Pellet perfection: is it worth prepping your pellets?

Gary Chillingworth shooting an air rifle on a bench

I used a sand bag to ensure accuracy - Credit: Archant

Gary Chillingworth reveals the virtues of preparing your air rifle pellets, and explains the benefits it can bring to your shooting, and your rifle!

Recently, I made a video for Shooting and Country TV (watch it above!), all about pellet perfection; what can cause a pellet to go off line, and the virtues of washing, weighing and lubrication. We then looked at how damage to the head or the skirt could affect the flight of the pellet, and if a pellet from the tin being heavy or light, can cause you to miss a target. Over the next few months, we are going to look at each of these areas in depth – this time it’s lubrication and weight – and to test all these subjects we need an accurate rifle and a high-end scope. Luckily, I have my competition HFT500 and the Zeiss Conquest 4.

So, let’s start by getting a baseline of accuracy. The rifle is filled to 180 bar and its running at 775fps, and at the start of each test, we will refill the rifle to 180 bar and fire off five shots to make sure that the rifle is within its sweet spot. I have placed a target out at 40 yards, and by using my anemometer I can see that we only have a 4mph wind. The target is five dots and as you can see, we have clipped each dot with our test ammo. This test ammo has been weighed at 8.44grns, but not washed or lubricated.

A man lubing some airgun pellets in a small zip-lock bag

Pellet lube helps keep the barrel clean - Credit: Archant

Washing and lubing the pellets
Many years ago, I was told by Pete Sparkes that the best way to wash pellets is to place them in a jam jar with some warm water and a bit of car shampoo. Don’t use Fairy Liquid because it contains salt and this can lead to corrosion of the barrel. Place 50 or so pellets in the solution, gently swirl the water around in the jar and before long, you will see the colour change slightly. Drain the solution, place the pellets on some kitchen towel and then  dry with a heat gun or hairdryer. You can place them in an oven on a low heat, but don’t put them on a baking tray because they might soak up grease, or leave residue that could get into food.

When they are dry, put them in a small bag, put a few drops of Napier pellet lube into the bag and rub it round the pellets. You are now lubed up, so let’s give it a test.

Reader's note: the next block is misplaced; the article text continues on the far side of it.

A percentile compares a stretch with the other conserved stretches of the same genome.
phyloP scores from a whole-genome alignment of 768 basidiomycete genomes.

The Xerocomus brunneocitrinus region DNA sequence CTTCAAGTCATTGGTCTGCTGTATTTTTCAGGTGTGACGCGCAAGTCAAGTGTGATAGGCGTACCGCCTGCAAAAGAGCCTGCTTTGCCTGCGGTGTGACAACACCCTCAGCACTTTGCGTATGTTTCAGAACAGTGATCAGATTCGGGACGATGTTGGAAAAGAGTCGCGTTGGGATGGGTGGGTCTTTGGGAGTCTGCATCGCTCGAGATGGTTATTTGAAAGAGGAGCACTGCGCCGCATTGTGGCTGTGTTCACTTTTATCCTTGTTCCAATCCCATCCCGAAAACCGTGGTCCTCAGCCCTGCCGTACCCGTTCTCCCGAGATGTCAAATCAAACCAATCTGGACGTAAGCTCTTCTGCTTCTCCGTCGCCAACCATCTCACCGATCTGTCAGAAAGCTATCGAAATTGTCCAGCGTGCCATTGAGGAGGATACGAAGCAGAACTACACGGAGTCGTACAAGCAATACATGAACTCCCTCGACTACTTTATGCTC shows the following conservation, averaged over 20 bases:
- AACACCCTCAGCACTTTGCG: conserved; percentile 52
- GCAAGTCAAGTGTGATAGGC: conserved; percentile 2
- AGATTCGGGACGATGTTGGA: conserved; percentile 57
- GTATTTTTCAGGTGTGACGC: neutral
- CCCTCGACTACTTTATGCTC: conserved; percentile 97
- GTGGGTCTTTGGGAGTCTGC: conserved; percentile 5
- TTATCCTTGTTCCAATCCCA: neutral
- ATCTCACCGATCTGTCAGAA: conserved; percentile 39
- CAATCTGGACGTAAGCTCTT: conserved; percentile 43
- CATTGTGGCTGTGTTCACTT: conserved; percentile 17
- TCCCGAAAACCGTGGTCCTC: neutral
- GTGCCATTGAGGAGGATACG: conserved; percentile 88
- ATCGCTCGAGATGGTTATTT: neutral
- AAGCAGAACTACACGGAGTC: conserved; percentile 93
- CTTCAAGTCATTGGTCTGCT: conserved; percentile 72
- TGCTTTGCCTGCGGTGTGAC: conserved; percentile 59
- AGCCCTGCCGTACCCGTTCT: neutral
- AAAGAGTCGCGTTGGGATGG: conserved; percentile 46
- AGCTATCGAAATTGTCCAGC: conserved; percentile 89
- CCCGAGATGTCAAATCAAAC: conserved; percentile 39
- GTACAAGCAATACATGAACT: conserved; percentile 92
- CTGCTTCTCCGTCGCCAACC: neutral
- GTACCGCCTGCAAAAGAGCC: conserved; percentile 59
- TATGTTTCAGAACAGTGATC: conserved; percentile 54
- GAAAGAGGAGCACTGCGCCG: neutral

Two lines of pellet holes in cardboard

Top line: control (un-lubed pellets) Bottom line: lubed pellets As you can see, lubed pellets do not affect the flight. - Credit: Archant

As you can see from the pics, it’s made no difference to the accuracy of the rifle, lubing pellets does not affect the amount of wind taken and does not makes them fly faster through the air, so why do we do it? Well, if you have a rifle that likes a clean barrel, using lubed pellets will mean that you will not have to clean the barrel as often and this can be a real boon. Also, some pellets are filthy; the pellets I have used today are JSBs and they are a very clean pellet, as are AA Fields, but have a look in your tin. If there is lots of swarf or release agent, then giving them a  clean could be a good idea.

A cheap set of jeweller's scales being used to weigh airgun pellets

A cheap set of jeweller's scales work very well - Credit: Archant

Weighing the pellets
The next area is weight and for this we need a set of jewellers scales – around £10 from eBay. The night before a big comp, I weigh out 50 pellets and place them in a secure tin. I use my pellet tin from Custom Targets. This little tin keeps pellets safe and is perfect for keeping in your pocket when you are out on the course – and as it has two layers, there’s plenty there for plinking and shooting.

In a tin of 500 pellets you will get everything from a light 8.30grns, all the way up to 8.60grns. This is because of inconsistencies in the wire at manufacture, and there is nothing that can be done about it. So, I weigh 50 and use everything from 8.40 to 8.49 – anything outside this goes into a separate tin, and this is used for standing and kneeling practice.

For this test, I shot a line at 40 yards, and as you can see in the pic at the bottom of the page, the first three shots were the control and they split the line. I then shot three pellets that weighed 8.60, and they all hit low, and then the 8.20s – and they all hit high.

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Also, with the 8.20grn pellets, it put me very close to the 800fps limit on the chronograph. So, if I declared an 8.44 grn pellet at the chrono’ and then shot one that was 8.20grn, I could get thrown off the course if it went over. The pellet flight is affected by weight, so weighting is certainly worth it because it could be the difference between a clean kill of a target, or a split, or miss.

A line of pellet holes in cardboard, the pellets are of different weights

Having heavy or light pellets will make a difference - Credit: Archant